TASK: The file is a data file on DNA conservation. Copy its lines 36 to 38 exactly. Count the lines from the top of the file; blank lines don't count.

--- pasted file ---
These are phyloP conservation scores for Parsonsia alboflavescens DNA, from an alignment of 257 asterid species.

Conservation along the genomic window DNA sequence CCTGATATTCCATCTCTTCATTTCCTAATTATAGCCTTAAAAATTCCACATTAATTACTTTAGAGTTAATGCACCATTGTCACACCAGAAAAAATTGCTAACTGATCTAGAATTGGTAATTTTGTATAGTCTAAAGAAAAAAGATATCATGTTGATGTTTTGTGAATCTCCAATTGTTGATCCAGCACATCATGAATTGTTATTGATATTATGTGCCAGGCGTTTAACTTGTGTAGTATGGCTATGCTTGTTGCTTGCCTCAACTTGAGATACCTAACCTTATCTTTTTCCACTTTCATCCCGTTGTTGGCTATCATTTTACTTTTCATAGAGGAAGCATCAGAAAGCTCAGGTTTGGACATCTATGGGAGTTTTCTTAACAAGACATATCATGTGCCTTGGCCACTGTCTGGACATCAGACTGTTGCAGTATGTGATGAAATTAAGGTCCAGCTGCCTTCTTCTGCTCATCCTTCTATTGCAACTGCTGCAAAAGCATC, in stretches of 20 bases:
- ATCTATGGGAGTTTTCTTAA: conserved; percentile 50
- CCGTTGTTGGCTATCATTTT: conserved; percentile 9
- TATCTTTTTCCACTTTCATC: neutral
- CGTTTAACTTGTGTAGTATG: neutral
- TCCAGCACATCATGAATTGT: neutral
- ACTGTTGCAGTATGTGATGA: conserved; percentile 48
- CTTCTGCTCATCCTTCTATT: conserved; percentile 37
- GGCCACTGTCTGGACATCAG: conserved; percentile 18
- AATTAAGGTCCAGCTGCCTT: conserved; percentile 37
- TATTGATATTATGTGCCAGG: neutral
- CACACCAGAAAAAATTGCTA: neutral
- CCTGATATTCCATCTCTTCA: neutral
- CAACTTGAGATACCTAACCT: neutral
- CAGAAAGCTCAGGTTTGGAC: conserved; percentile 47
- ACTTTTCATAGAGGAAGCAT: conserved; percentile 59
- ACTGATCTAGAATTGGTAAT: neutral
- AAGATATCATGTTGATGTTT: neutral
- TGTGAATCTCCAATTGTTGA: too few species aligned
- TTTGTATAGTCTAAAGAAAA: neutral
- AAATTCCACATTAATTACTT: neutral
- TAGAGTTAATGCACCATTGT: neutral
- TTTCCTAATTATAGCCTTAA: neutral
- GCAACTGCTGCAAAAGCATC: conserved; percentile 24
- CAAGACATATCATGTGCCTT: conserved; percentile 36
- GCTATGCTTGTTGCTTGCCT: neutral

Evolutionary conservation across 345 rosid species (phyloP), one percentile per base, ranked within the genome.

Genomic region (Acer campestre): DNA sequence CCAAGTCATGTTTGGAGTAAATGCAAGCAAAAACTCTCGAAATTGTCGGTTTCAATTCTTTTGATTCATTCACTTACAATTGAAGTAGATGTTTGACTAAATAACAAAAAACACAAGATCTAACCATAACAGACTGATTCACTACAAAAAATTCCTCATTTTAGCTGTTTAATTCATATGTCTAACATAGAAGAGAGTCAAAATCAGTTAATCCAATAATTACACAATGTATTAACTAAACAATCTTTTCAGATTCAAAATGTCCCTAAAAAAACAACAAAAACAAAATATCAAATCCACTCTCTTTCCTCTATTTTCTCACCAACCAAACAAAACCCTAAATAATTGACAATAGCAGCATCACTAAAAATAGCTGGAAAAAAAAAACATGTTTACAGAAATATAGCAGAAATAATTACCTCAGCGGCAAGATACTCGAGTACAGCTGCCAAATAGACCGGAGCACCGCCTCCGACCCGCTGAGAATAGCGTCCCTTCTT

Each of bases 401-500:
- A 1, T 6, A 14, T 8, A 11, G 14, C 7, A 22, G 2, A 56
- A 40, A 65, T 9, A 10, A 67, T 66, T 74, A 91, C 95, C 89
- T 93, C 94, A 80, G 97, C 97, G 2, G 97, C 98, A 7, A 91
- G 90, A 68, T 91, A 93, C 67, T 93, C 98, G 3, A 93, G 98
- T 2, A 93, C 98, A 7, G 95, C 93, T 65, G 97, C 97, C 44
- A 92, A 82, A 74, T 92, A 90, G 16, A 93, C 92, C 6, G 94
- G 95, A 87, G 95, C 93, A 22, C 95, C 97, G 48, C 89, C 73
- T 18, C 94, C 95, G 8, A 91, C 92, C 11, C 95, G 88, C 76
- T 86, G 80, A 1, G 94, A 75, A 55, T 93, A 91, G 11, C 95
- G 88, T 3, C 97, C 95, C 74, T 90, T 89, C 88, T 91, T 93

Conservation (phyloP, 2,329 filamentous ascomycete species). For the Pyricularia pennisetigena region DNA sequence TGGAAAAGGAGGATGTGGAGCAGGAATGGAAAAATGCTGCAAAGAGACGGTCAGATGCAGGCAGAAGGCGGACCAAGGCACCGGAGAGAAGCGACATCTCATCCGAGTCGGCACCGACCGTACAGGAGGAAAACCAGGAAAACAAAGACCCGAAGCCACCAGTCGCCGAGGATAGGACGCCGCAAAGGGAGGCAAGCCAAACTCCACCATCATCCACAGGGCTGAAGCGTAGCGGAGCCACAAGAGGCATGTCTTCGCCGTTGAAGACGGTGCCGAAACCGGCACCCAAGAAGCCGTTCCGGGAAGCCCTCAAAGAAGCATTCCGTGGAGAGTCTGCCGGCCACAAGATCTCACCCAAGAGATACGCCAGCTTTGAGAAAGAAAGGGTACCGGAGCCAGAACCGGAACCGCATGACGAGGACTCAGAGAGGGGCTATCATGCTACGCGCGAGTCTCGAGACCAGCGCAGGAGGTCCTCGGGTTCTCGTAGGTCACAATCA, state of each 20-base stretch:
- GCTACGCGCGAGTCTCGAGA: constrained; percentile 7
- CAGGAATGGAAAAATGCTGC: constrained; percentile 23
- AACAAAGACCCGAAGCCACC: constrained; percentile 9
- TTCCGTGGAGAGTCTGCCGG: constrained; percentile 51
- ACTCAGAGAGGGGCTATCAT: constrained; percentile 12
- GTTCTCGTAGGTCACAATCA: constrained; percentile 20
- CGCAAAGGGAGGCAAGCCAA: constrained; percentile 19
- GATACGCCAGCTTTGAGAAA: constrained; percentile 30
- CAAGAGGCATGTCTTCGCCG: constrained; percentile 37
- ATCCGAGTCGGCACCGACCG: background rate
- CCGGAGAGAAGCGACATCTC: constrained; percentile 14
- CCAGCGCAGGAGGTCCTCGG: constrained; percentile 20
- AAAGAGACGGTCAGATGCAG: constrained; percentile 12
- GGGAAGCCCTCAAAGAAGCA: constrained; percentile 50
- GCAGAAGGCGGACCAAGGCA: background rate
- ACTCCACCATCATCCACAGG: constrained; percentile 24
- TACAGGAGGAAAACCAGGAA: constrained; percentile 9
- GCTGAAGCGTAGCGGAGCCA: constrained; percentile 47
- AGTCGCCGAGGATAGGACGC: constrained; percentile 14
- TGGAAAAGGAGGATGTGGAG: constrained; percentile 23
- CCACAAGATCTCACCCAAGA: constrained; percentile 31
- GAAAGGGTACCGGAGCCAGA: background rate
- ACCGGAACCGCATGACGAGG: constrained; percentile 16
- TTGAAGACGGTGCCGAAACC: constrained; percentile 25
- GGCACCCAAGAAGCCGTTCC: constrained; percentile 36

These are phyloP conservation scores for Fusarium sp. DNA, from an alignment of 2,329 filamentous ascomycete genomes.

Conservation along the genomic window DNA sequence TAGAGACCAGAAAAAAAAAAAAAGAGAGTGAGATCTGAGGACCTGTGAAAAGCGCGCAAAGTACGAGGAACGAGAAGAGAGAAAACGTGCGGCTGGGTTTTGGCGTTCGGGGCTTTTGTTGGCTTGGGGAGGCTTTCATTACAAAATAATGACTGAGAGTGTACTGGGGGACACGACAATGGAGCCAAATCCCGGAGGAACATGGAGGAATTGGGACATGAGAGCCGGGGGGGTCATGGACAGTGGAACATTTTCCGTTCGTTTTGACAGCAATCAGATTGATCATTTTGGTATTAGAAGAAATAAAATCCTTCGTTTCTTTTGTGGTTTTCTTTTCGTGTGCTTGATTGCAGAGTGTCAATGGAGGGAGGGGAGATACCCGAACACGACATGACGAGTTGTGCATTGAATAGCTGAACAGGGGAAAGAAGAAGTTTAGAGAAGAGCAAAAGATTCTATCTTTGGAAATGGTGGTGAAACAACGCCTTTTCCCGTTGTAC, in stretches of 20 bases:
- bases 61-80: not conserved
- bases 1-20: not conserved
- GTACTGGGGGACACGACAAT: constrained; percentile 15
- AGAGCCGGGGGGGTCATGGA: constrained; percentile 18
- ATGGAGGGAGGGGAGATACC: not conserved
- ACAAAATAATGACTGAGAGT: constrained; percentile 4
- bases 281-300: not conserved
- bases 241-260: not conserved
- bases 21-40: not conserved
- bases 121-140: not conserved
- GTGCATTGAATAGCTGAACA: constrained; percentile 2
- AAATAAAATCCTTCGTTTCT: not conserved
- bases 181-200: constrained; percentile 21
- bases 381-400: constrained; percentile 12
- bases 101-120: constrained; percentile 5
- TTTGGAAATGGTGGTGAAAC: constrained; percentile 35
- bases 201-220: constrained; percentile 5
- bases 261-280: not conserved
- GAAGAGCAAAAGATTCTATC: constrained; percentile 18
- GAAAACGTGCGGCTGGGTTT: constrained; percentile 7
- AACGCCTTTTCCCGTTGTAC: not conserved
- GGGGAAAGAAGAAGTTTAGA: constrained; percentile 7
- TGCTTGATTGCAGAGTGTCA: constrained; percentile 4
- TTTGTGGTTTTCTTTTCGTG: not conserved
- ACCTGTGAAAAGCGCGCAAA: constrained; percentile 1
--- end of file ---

- A 92, A 82, A 74, T 92, A 90, G 16, A 93, C 92, C 6, G 94
- G 95, A 87, G 95, C 93, A 22, C 95, C 97, G 48, C 89, C 73
- T 18, C 94, C 95, G 8, A 91, C 92, C 11, C 95, G 88, C 76